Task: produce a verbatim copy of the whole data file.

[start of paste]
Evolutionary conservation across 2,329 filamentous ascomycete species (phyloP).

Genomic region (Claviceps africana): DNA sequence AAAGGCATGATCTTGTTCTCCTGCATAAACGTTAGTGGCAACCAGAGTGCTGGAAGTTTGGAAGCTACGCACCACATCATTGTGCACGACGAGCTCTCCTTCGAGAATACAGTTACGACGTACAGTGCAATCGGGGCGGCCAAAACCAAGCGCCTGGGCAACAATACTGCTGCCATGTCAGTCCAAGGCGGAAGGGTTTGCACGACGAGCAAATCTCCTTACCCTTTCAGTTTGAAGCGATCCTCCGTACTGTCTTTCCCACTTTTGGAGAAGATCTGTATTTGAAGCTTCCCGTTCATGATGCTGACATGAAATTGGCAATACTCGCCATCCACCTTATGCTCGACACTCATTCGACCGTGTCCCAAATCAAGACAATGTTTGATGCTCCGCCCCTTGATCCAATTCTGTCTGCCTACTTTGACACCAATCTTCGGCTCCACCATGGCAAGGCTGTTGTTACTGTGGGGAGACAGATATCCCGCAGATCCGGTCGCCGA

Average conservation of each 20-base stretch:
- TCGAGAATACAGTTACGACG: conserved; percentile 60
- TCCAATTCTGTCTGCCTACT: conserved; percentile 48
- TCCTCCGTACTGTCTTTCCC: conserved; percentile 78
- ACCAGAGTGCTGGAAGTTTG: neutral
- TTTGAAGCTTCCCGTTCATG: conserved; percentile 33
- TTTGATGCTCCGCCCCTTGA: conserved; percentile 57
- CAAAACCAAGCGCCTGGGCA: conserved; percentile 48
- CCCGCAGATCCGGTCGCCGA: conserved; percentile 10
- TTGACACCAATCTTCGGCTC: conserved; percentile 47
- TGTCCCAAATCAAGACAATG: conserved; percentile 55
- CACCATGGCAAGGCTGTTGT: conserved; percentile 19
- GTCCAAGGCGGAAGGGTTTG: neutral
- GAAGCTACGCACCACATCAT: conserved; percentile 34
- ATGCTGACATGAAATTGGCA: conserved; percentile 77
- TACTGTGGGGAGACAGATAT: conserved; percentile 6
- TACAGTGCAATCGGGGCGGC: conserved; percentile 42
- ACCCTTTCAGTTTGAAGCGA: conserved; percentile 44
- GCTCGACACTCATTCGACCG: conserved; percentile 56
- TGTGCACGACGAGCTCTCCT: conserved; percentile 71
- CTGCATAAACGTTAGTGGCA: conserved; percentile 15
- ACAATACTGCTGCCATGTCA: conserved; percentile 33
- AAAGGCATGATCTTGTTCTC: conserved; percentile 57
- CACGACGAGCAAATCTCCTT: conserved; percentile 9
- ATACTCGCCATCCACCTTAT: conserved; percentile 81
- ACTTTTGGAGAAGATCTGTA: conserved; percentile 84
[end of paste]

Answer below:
Evolutionary conservation across 2,329 filamentous ascomycete species (phyloP).

Genomic region (Claviceps africana): DNA sequence AAAGGCATGATCTTGTTCTCCTGCATAAACGTTAGTGGCAACCAGAGTGCTGGAAGTTTGGAAGCTACGCACCACATCATTGTGCACGACGAGCTCTCCTTCGAGAATACAGTTACGACGTACAGTGCAATCGGGGCGGCCAAAACCAAGCGCCTGGGCAACAATACTGCTGCCATGTCAGTCCAAGGCGGAAGGGTTTGCACGACGAGCAAATCTCCTTACCCTTTCAGTTTGAAGCGATCCTCCGTACTGTCTTTCCCACTTTTGGAGAAGATCTGTATTTGAAGCTTCCCGTTCATGATGCTGACATGAAATTGGCAATACTCGCCATCCACCTTATGCTCGACACTCATTCGACCGTGTCCCAAATCAAGACAATGTTTGATGCTCCGCCCCTTGATCCAATTCTGTCTGCCTACTTTGACACCAATCTTCGGCTCCACCATGGCAAGGCTGTTGTTACTGTGGGGAGACAGATATCCCGCAGATCCGGTCGCCGA

Average conservation of each 20-base stretch:
- TCGAGAATACAGTTACGACG: conserved; percentile 60
- TCCAATTCTGTCTGCCTACT: conserved; percentile 48
- TCCTCCGTACTGTCTTTCCC: conserved; percentile 78
- ACCAGAGTGCTGGAAGTTTG: neutral
- TTTGAAGCTTCCCGTTCATG: conserved; percentile 33
- TTTGATGCTCCGCCCCTTGA: conserved; percentile 57
- CAAAACCAAGCGCCTGGGCA: conserved; percentile 48
- CCCGCAGATCCGGTCGCCGA: conserved; percentile 10
- TTGACACCAATCTTCGGCTC: conserved; percentile 47
- TGTCCCAAATCAAGACAATG: conserved; percentile 55
- CACCATGGCAAGGCTGTTGT: conserved; percentile 19
- GTCCAAGGCGGAAGGGTTTG: neutral
- GAAGCTACGCACCACATCAT: conserved; percentile 34
- ATGCTGACATGAAATTGGCA: conserved; percentile 77
- TACTGTGGGGAGACAGATAT: conserved; percentile 6
- TACAGTGCAATCGGGGCGGC: conserved; percentile 42
- ACCCTTTCAGTTTGAAGCGA: conserved; percentile 44
- GCTCGACACTCATTCGACCG: conserved; percentile 56
- TGTGCACGACGAGCTCTCCT: conserved; percentile 71
- CTGCATAAACGTTAGTGGCA: conserved; percentile 15
- ACAATACTGCTGCCATGTCA: conserved; percentile 33
- AAAGGCATGATCTTGTTCTC: conserved; percentile 57
- CACGACGAGCAAATCTCCTT: conserved; percentile 9
- ATACTCGCCATCCACCTTAT: conserved; percentile 81
- ACTTTTGGAGAAGATCTGTA: conserved; percentile 84